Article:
audaciaray:

Speak Up! Doing Legislative Advocacy for Change in New York
For most issues that impact people in the sex trade within the United States, marching on Washington or asking the President to make a change is misdirected energy. States write their own criminal codes, as well as most public health, labor, and housing laws – all of which affect people in the sex trades. And cities have important powers too, regulating zoning, deciding how local money is spent, and making 
the kind of decisions that affect us on a day-to-day basis like how late parks are open or where police patrol. The language –often just a few words– included in bigger state and city laws can have major impact on the ability of public services and law enforcement to place restrictions on us and penalize us for trying to make a living. On the flip side, the absence of language that protects people in the sex industry can create space for law enforcement and public services to abuse us and violate our human rights. 
Being aware of how state and city law making works is important because it gives us the ability to engage in our democracy and demand change for ourselves and our communities. This guide serves as a primer on how the legislative process works and what opportunities there are for people in the sex industry and our allies to engage in making change. 
The Red Umbrella Project is a run and led by people who have wide-ranging experiences in the sex trades. We believe there is a lot of value in engaging in advocacy to change policies that negatively affect our communities, and that people with lived experience in the sex industry are the best people to do this work. But we’re not going to lie: there’s a lot stacked against us. The conflation of sex work and trafficking, not to mention the social and legal stigmas associated with the sex trade, make it really difficult to get our messages across. The truth is that getting rid of bad laws and getting better laws passed is slow work, and it is often discouraging. It’s unreasonable to expect that we will have big successes right away. But we are long-term optimists, and we believe that it is crucial that we invest time and energy in working for legislative change, and that it is vital for people like us to have seats at the table when our lives are being legislated.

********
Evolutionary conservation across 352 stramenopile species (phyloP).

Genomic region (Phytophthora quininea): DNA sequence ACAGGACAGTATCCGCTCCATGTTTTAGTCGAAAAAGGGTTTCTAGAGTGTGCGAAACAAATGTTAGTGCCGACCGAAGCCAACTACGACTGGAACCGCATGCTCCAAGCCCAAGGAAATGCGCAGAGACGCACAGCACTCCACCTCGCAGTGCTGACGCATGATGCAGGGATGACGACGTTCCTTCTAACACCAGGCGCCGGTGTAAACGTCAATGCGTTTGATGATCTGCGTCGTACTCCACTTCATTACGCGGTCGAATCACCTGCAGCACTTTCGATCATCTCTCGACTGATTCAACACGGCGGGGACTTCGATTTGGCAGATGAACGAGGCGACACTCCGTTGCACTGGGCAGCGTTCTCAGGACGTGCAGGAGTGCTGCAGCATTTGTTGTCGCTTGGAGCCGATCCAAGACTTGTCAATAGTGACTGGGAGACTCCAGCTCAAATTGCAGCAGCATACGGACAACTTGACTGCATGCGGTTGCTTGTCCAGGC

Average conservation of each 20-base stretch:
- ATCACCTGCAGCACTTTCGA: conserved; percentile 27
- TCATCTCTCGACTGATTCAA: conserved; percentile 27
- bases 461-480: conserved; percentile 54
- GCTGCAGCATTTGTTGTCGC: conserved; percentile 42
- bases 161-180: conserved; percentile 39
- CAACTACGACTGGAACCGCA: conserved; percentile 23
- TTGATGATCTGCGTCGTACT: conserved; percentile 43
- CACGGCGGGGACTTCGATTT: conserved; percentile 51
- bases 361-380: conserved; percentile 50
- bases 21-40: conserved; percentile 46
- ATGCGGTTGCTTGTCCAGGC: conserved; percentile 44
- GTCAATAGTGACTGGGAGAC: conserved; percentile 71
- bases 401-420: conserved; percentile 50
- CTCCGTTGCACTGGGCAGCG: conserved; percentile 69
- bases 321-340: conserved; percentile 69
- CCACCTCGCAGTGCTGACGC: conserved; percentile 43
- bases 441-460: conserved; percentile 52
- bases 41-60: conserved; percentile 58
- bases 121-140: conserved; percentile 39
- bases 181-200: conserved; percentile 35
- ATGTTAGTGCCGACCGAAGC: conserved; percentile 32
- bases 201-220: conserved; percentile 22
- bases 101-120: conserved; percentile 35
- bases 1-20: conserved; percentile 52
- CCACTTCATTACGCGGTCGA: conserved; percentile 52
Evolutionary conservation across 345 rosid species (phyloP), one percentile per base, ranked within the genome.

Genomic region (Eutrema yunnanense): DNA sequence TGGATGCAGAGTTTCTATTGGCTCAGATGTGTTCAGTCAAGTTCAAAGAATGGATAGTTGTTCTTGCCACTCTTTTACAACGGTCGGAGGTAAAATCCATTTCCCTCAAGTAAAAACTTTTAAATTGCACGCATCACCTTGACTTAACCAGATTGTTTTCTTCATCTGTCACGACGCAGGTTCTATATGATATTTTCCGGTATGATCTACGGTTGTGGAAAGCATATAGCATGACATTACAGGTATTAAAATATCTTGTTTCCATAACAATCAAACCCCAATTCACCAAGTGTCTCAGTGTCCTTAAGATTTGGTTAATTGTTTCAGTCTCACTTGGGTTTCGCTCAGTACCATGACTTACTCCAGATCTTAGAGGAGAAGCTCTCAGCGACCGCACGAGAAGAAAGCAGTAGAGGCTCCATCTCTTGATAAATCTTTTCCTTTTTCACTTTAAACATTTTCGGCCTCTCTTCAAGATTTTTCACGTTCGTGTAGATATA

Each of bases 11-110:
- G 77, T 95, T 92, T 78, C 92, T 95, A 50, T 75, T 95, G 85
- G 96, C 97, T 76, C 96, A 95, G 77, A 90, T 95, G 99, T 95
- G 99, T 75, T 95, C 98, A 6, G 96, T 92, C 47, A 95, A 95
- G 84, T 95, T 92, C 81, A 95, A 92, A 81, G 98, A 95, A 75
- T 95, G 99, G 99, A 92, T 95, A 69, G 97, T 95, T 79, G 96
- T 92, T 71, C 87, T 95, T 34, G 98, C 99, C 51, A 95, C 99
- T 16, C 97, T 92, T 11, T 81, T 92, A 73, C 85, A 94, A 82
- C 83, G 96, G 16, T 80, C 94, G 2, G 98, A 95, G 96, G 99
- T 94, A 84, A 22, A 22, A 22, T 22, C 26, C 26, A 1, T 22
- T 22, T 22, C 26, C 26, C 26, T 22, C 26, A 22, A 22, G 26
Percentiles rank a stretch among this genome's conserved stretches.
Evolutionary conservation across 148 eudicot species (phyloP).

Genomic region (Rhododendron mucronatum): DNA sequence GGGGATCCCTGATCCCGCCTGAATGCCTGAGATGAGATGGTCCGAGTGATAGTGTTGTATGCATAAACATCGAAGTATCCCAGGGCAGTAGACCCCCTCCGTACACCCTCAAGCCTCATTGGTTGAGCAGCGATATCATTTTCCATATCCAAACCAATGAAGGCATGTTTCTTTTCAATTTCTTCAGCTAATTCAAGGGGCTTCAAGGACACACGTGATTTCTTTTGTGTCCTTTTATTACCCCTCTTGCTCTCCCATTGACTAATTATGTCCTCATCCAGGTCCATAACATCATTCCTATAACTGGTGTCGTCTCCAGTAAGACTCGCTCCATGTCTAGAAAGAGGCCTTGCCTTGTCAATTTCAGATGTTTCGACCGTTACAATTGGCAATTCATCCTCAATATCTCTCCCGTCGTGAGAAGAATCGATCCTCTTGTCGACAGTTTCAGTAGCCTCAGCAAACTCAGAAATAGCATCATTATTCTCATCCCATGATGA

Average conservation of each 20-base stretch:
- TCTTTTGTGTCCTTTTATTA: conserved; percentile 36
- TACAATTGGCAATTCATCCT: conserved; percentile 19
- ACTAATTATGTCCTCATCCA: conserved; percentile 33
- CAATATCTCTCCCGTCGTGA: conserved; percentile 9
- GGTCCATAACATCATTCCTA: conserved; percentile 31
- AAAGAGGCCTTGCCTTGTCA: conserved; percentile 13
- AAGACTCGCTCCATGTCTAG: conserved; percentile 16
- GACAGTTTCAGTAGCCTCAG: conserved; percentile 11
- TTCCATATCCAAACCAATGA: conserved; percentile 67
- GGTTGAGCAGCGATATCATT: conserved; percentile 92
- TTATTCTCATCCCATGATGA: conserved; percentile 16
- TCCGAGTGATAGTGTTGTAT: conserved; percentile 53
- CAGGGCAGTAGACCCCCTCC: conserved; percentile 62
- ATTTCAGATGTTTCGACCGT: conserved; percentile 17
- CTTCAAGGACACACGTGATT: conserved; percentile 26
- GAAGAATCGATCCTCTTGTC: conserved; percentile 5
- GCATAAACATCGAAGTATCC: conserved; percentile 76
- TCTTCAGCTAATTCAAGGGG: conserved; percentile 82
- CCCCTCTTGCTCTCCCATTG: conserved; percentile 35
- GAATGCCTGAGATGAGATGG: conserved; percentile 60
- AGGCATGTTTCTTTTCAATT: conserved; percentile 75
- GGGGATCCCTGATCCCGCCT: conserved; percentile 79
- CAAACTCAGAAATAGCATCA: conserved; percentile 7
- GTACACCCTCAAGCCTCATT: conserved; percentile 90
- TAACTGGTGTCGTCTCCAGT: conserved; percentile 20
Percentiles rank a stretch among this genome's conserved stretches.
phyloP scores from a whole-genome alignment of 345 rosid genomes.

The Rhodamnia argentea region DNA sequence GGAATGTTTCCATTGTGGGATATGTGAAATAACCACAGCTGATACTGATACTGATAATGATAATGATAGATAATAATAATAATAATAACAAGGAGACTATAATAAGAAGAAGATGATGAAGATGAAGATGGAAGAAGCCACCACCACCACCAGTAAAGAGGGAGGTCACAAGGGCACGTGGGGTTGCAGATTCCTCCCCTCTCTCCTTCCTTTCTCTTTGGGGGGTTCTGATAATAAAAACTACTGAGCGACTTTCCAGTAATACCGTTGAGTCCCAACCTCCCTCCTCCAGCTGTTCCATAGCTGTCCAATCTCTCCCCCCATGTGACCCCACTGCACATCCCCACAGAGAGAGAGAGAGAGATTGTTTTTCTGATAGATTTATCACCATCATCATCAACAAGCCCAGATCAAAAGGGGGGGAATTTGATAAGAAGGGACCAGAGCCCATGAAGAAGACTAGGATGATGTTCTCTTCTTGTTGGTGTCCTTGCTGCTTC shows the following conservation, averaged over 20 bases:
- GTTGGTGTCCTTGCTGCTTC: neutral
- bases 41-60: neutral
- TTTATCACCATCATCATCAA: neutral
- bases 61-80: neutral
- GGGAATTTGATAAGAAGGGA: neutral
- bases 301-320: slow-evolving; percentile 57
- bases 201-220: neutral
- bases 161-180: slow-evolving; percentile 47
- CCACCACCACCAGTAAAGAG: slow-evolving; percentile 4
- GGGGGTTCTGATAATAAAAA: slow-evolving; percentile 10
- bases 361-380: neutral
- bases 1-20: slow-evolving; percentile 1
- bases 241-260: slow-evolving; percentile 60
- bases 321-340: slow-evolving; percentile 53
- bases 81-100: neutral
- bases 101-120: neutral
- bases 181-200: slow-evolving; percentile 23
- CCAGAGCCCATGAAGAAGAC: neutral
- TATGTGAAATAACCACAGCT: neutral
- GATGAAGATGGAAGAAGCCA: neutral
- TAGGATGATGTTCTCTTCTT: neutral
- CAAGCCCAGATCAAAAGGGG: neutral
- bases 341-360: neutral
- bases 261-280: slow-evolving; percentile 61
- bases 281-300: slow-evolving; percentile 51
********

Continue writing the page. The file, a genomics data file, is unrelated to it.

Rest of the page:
A note about the audience for this guide: This manual was prepared specifically for people in New York City and State who are interested in doing legislative advocacy and making change in state and city policies. State and city legislative processes vary widely, so although some of the strategies are transferable to other locations, the information about the process of how a bill becomes a law is very different in other cities and states. Please research your local situation before you engage in legislative advocacy!
If you want to talk about how it can be adapted for your local area, please email audaciaray@redumbrellaproject.org 
Download the PDF for free here: Speak Up! Doing Legislative Advocacy for Change in New York (15)

audaciaray: